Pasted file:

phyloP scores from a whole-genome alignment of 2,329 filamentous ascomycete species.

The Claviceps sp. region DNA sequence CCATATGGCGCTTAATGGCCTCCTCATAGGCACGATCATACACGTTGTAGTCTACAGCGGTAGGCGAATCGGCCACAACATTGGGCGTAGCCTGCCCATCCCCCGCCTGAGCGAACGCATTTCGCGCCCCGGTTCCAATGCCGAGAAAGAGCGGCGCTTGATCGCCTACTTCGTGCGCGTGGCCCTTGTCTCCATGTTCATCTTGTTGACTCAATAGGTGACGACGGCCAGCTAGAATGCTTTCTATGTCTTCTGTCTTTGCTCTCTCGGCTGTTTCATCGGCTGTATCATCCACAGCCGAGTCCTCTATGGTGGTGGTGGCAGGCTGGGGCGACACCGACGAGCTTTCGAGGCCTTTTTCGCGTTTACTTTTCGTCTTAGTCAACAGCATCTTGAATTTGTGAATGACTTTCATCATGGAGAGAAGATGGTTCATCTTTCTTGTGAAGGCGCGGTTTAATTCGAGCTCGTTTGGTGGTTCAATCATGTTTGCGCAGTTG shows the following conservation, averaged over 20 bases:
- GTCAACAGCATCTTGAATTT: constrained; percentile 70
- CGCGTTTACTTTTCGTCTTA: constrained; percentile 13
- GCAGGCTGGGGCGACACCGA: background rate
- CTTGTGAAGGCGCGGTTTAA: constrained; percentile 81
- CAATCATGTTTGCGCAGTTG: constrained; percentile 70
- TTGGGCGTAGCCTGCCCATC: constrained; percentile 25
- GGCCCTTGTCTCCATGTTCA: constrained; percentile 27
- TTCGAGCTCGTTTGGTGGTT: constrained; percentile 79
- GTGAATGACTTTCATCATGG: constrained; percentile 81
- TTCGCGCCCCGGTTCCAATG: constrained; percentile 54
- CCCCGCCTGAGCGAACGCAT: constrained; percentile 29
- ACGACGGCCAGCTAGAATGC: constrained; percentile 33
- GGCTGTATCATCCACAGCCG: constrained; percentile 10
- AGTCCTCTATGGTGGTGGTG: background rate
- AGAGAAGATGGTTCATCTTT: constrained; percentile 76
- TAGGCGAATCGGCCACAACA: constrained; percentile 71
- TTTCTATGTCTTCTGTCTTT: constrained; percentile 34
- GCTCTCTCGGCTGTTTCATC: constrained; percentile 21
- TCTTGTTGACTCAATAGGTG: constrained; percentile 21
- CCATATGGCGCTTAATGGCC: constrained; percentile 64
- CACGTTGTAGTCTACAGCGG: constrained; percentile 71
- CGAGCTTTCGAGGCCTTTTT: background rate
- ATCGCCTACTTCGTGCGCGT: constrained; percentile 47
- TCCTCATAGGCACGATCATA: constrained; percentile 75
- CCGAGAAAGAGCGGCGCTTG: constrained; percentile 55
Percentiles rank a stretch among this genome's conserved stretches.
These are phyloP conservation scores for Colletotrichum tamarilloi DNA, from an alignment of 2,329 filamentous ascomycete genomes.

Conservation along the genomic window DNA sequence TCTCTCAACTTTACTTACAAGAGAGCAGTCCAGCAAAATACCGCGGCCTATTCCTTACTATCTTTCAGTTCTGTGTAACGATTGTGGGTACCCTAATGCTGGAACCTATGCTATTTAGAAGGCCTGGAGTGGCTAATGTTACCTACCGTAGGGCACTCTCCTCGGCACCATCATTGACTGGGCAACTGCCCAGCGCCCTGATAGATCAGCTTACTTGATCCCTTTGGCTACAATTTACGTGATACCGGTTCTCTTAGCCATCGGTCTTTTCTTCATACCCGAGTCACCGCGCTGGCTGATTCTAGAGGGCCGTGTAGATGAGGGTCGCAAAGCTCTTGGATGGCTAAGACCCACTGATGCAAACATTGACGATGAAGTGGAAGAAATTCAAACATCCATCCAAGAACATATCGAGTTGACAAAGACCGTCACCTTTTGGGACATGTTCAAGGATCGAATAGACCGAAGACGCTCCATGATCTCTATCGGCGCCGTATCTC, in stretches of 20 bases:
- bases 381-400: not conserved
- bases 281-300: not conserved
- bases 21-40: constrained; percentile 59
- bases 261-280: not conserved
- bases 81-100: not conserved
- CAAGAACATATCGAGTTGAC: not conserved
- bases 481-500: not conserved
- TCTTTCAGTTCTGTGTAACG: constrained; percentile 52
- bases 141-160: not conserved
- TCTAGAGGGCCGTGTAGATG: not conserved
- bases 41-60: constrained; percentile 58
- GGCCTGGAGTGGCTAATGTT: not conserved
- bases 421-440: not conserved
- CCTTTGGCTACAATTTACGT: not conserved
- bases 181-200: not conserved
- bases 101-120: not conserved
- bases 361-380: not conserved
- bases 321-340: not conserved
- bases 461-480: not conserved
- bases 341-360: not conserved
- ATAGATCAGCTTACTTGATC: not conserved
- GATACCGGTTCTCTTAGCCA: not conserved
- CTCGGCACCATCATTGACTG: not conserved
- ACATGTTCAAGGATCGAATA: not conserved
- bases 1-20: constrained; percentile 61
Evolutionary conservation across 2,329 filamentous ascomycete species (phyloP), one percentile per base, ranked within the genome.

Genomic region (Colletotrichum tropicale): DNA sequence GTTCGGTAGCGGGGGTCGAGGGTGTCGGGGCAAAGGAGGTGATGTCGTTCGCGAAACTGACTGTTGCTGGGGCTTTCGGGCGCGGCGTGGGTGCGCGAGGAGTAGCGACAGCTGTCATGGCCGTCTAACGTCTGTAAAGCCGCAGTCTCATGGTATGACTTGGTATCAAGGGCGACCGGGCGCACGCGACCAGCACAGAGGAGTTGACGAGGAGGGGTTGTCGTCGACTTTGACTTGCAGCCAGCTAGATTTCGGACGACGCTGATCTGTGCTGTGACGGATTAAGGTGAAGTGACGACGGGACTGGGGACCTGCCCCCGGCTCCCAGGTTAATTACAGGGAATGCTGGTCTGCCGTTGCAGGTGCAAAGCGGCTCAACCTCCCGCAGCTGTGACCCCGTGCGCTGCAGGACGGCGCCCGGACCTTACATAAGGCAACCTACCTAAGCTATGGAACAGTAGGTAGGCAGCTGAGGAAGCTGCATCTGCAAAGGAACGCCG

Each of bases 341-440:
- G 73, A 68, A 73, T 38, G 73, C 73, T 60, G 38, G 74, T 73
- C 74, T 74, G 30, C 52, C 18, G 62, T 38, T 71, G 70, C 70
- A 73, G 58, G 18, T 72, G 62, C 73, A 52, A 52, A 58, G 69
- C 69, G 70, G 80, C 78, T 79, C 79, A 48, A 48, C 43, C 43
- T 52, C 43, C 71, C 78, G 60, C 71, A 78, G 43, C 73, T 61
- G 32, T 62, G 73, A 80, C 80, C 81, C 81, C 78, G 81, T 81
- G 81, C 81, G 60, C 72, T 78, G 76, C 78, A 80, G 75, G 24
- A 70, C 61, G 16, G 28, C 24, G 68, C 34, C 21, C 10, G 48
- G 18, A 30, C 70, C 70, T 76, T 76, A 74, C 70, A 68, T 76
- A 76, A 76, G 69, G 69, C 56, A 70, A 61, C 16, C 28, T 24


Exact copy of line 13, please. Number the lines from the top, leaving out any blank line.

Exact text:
- CCCCGCCTGAGCGAACGCAT: constrained; percentile 29